Drillbit, the medic in charge of the entire facility, made an appearance at Crosstalk's berth on the second shift change. The experienced practitioner was rather intimidating, snapping at Ratchet when the intern couldn't provide a good enough answer to his questions. That he was leery of Crosstalk's presence was plain in his stance, but his physical care was as professional as Ratchet's more sympathetic ministrations. Crosstalk was inwardly amused as Drillbit spoke over his patient's head in medical code. Codes were Crosstalk's specialty, and he figured out the hidden message by the end of that session. The message was boringly simple to decode:

"Good work on putting him back together, but he looks like a Decepticon sympathizer. Check his records with the Council before you release him."

Crosstalk watched impassively as the three attendants split up to go to their next duties. Drillbit swept off to instruct his next batch of interns. Ratchet went to the communicator and put in a Council records request. Wheeljack sauntered over to his latest gadget, but stopped a moment to spear Crosstalk with a speculative optic. Before entering the "blast zone," he paused and made his way back over to the reclining observer. Crosstalk's optics dimmed in dismay as the choice of topic was not one he wished to discuss with the inventive medical assistant.

"You know, I can probably bypass the node wire that crosses your spark chamber." Wheeljack's voice was as close to a whisper as he could manage, still gratingly rough on the audios but thankfully not audible past Crosstalk's berth. The black and silver mech leveled a burning maroon glare at the ever-cheerful Wheeljack and declined to grace the conversation with his reply.

Wheeljack shrugged nonchalantly, but his body language betrayed the inventor's interest in his patient. Crosstalk was nonplussed as Wheeljack leaned in closer, headfins flashing rapidly in time to his babble. "Look, you would have been left for scrap had it not been for my new spark detector. Whatever glitch melted your insides is still there. It's dangerous for you to have it. I can whip up a little invention to bypass the whole thing, and install it…"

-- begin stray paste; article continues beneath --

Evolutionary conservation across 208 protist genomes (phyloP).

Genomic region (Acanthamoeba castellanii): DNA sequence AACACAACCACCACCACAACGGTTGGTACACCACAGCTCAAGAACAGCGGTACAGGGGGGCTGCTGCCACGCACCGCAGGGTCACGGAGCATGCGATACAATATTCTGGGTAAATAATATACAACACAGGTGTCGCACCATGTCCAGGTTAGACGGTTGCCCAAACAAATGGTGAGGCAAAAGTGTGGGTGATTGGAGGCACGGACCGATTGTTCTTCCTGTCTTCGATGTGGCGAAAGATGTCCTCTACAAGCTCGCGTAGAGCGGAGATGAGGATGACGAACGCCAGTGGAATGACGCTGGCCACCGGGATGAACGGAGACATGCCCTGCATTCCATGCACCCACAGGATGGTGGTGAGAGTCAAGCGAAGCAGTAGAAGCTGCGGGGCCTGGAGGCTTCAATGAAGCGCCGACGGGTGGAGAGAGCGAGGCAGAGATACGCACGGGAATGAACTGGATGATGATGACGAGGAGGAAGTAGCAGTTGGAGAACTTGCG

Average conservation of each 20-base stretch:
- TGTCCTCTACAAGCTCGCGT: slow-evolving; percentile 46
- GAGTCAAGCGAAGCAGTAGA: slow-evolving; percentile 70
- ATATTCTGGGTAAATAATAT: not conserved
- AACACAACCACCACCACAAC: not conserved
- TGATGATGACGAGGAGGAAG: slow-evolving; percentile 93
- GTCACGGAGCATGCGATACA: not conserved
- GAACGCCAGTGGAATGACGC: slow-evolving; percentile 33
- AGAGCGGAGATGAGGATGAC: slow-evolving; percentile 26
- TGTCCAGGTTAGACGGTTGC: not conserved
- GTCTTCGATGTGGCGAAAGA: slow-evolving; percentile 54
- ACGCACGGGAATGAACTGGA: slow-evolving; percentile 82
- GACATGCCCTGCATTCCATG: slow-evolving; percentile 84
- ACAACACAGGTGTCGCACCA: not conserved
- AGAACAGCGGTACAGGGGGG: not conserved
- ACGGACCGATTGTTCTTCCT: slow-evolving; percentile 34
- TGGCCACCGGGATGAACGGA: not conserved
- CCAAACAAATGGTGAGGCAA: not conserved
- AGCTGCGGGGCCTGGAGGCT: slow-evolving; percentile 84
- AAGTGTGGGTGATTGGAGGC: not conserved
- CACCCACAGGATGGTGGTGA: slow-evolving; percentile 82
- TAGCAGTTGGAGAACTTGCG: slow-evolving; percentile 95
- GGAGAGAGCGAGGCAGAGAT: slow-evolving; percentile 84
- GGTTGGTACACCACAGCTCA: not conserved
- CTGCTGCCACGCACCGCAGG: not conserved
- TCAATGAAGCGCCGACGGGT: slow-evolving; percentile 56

"And risk offlining me for good." Crosstalk interrupted brusquely, crossing his arms in a clear "leave me alone" signal. "No, thank you. I trust you about as much as Drillbit trusts me." Too late, he realized he had let slip too much. He sat up quickly, trying to come up with an explanation, but Wheeljack good-naturedly waved him back down.

"You caught that, huh? Figured you for some kind of signals mech." At this statement, one blast-stained finger pointed out the array of antennae on either side of the silver helm. "Well, Drillbit's cautious for a reason. Just because you were caught in the building collapse doesn't necessarily mean you were completely innocent, to his thinking. You watch too much and say too little. It makes the others nervous." He laughed, a harsh guttural chuckle that set his headfins flashing erratically. "Not me." A shadow crossed those bright blue optics. "You get bored watching, don't you?"

Crosstalk pondered the question carefully. He did enjoy watching quite a bit, but the lack of challenge to his observational talent was becoming a drag. Medics were medics. He had figured out their hierarchy within the first shift. The code-talk was the first obfuscation he had seen since arriving, and it was too easy to break. Twitching his fingers, he replied carefully, "Not really." And I can't pick up any good transmissions in here, either.

Wheeljack stepped back from the berth, his vivacious bounce back in full swing. "Well, code-breaker, if you don't want my help, that's up to you. We'll do the best we can with what we have. Enjoy the show!" That last volley was tossed over Wheeljack's shoulder as he eagerly returned to his new gadget.

He knows he's entertaining…and he's much smarter than he acts sometimes. Crosstalk calmly filed that information away for further examination.

oOoOo

The next day, Crosstalk onlined just in time to observe the Council runner arrive with his dossier. Of course, he wasn't supposed to know this was the Council runner. Or his dossier. The usual messenger, a spark so young he still glowed, was a low-to-the-ground speedster who nervously chattered up a storm every time he delivered his cargo. This new arrival was a sleek, quiet, brown and red tri-wheeled femme who politely refused to hand over her cargo to anyone other than Ratchet. That was his first clue. His second came a few astroseconds later as the aforementioned Autobot made his appearance.

Ratchet led the messenger to a quiet space between two empty berths, but still within range of Crosstalk's superior sensing equipment.

"You're Ratchet, correct?" asked the femme, grasping her datapad firmly.

"Yes, and you're…?" prompted Ratchet.

"Skytears."